(a) [5] Is there sufficient evidence to indicate that the drug is effective in treating the viral

infection? Test at 5% significance level. (Make sure to state your null and alternative

hypotheses.)

(b) [5] Use a 95% confidence interval to estimate the actual difference in the cure rates, i.e.

p1 ? p2, for the treatment versus the control groups. Based on this confidence interval

can you conclude that the drug is effective? Why?

3. In an investigation of pregnancy-induced hypertension, one group of women with this disorder

was treated with low-dose aspirin, and a second group was given a placebo. A sample

consisting of 23 women who received aspirin has mean arterial blood pressure 111 mm Hg

and standard deviation 8 mm Hg; a sample of 24 women who were given the placebo has

mean blood pressure 109 mm Hg and standard deviation 8 mm Hg.

(a) [5] At the 0.01 level of significance, test the null hypothesis that the two populations of

women have the same mean arterial blood pressure. Justify any approach you use.

(b) [5] Construct a 99% confidence interval for the true difference in population means.

Does this interval contain the value 0? Based on this confidence interval, what is you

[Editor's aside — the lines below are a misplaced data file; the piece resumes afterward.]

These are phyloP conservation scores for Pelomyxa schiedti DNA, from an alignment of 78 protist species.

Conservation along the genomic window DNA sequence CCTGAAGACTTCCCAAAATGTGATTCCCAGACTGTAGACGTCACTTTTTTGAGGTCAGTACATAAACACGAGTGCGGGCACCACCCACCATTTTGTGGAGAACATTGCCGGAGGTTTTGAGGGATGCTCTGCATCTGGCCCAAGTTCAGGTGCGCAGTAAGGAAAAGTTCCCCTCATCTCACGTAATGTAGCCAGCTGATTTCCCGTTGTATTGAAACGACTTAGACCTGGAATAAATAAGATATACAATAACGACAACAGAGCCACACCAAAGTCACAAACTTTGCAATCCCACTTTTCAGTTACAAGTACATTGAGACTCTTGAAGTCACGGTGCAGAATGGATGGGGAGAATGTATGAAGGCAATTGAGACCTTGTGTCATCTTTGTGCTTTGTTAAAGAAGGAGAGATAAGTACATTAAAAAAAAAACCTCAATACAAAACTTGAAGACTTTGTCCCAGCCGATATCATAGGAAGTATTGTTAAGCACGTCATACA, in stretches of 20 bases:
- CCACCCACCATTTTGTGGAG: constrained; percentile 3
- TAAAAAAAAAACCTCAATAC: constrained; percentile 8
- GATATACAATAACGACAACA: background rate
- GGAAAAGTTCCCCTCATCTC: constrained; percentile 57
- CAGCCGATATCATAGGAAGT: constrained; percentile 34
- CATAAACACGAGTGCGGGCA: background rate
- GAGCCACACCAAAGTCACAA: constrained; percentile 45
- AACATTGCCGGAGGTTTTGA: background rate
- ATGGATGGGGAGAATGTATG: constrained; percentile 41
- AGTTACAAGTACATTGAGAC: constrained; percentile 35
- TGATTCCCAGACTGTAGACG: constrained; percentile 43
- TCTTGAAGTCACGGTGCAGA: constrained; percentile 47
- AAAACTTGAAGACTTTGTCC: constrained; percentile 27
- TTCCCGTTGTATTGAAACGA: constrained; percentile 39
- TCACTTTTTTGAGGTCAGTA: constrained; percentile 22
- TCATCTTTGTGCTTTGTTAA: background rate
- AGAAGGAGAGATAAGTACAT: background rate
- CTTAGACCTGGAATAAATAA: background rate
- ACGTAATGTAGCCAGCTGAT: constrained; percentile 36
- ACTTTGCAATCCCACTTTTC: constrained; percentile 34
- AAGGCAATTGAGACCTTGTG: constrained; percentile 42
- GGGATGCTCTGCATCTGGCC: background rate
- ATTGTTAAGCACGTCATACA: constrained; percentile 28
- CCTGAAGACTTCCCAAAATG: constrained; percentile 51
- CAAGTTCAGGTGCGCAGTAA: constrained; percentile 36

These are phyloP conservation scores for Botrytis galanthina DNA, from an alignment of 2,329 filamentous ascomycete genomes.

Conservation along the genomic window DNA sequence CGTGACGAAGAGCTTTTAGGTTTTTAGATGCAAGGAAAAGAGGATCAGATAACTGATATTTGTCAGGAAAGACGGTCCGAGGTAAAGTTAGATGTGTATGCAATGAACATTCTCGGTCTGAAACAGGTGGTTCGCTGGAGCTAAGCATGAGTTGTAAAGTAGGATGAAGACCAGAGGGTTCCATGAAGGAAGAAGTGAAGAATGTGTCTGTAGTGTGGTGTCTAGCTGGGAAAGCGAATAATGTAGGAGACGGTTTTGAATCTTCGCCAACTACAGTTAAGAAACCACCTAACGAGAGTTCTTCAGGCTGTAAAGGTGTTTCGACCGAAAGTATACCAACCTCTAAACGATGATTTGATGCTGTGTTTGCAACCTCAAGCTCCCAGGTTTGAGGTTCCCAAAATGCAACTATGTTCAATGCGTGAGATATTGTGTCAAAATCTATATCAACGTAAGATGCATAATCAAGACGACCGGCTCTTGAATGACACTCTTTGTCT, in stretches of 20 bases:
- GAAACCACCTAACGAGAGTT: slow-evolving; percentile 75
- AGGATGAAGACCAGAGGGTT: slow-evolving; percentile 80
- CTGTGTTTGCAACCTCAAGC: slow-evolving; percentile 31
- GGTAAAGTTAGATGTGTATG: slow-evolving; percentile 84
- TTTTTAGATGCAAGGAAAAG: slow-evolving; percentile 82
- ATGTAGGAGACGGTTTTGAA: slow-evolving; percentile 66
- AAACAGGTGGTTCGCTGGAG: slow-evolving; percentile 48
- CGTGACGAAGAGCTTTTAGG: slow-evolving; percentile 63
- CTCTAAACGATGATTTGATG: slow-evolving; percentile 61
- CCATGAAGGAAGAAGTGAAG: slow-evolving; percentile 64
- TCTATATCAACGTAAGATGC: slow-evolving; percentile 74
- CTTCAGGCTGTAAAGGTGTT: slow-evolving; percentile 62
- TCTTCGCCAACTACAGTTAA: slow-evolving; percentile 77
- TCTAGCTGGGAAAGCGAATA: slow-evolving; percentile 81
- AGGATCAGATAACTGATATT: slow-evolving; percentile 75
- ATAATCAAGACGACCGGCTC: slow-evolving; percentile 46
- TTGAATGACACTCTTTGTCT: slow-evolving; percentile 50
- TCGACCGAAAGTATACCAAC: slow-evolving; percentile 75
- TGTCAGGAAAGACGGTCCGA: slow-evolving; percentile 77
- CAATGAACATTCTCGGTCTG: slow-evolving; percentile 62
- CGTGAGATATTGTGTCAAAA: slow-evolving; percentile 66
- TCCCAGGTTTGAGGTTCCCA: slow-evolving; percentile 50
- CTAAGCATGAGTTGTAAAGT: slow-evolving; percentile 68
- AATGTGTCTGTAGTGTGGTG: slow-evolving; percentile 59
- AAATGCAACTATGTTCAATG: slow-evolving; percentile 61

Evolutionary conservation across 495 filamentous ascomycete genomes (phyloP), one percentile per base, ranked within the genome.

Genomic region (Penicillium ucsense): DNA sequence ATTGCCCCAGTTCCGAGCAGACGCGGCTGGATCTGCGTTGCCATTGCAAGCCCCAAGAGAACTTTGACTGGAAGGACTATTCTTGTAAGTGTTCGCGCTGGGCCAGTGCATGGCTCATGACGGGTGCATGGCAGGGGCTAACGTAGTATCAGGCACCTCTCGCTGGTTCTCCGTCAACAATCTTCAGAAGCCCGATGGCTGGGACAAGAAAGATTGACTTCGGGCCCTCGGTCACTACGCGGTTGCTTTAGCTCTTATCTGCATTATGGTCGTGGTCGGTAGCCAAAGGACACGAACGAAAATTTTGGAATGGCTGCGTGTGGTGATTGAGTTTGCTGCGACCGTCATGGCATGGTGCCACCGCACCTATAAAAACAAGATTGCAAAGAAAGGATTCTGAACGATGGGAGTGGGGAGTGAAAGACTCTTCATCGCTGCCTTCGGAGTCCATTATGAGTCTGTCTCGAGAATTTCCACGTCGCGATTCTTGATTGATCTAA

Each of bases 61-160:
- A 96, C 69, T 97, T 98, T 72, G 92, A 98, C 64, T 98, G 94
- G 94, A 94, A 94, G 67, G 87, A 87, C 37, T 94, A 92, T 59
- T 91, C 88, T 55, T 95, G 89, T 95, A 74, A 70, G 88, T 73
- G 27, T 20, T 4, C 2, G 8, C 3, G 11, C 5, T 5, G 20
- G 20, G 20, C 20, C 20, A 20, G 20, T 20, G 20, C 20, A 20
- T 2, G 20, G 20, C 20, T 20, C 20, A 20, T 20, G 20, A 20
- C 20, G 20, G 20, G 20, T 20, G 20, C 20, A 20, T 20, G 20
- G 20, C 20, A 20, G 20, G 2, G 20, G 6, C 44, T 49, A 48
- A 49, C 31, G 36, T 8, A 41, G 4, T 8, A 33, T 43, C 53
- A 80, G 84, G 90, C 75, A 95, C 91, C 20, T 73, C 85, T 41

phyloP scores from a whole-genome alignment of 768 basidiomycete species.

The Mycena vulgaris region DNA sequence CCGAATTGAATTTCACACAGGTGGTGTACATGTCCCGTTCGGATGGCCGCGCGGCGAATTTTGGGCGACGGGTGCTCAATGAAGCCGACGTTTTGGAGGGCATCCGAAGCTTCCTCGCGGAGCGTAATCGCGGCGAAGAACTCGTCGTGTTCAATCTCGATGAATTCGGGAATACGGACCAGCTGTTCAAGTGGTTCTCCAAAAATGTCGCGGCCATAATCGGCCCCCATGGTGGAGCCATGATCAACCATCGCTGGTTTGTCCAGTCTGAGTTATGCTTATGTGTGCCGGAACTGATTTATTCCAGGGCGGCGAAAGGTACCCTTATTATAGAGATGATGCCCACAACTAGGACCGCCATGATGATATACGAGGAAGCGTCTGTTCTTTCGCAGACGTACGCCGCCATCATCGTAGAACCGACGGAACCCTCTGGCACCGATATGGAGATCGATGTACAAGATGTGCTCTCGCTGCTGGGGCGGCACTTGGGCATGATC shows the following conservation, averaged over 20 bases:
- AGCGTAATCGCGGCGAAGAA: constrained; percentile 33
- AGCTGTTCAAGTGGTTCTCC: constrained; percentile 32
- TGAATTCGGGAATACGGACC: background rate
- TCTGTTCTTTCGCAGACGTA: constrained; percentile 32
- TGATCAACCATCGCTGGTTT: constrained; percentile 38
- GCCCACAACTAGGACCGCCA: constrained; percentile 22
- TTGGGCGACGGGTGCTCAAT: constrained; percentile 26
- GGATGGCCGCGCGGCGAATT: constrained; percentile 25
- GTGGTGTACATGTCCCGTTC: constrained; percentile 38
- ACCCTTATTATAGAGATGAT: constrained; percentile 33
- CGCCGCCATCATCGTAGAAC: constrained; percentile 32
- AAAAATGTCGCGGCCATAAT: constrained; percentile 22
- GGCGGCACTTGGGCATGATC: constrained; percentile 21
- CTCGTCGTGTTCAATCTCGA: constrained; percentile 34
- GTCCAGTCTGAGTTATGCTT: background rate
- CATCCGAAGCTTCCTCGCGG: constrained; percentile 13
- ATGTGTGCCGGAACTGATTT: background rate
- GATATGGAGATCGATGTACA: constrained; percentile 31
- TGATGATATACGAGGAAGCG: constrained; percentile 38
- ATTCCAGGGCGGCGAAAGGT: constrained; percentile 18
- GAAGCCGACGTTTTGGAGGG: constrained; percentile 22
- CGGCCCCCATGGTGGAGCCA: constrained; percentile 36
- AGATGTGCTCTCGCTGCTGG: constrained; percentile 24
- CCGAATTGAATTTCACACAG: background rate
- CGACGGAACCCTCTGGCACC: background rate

conclusion regarding the effect of the two treatments on the blood pressure of pregnant

women?

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4. In an attempt to compare the starting salaries for university graduates who majored in

education and the social sciences, random samples of 100 recent university graduates were

selected from each major and the following sample information was obtained:

Major Mean St. Dev.

Education $50,554 $2225

Social Science $48,348 $2375

Conduct an appropriate hypothesis test at the 5% level of significance to determine if there

is a difference in the average starting salaries for all university graduates who majored in

education and the social sciences. Conduct this test using

(a) [5] the p-value method,

(b) [5] the critical value method, and

(c) [5] the confidence interval method .

5. [7] A company is interested in offering its employees one of two employee benefit packages.

A random sample of the company’s employees is collected, and each person in the sample

is asked to rate each of the two packages on an overall preference scale of 0 to 100. Results were

Employee Program A Program B

1 45 56

2 67 70

3 63 60

4 59 45

5 77 85

6 69 79

7 45 50

8 39 46

9 52 50

10 58 60

11 70 82

At significant level ? = 0.05, do you believe that the employees of this company prefer, on

the average, one package over the other? State the Null and Alternative hypotheses and show

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the calculations that you use to draw a conclusion.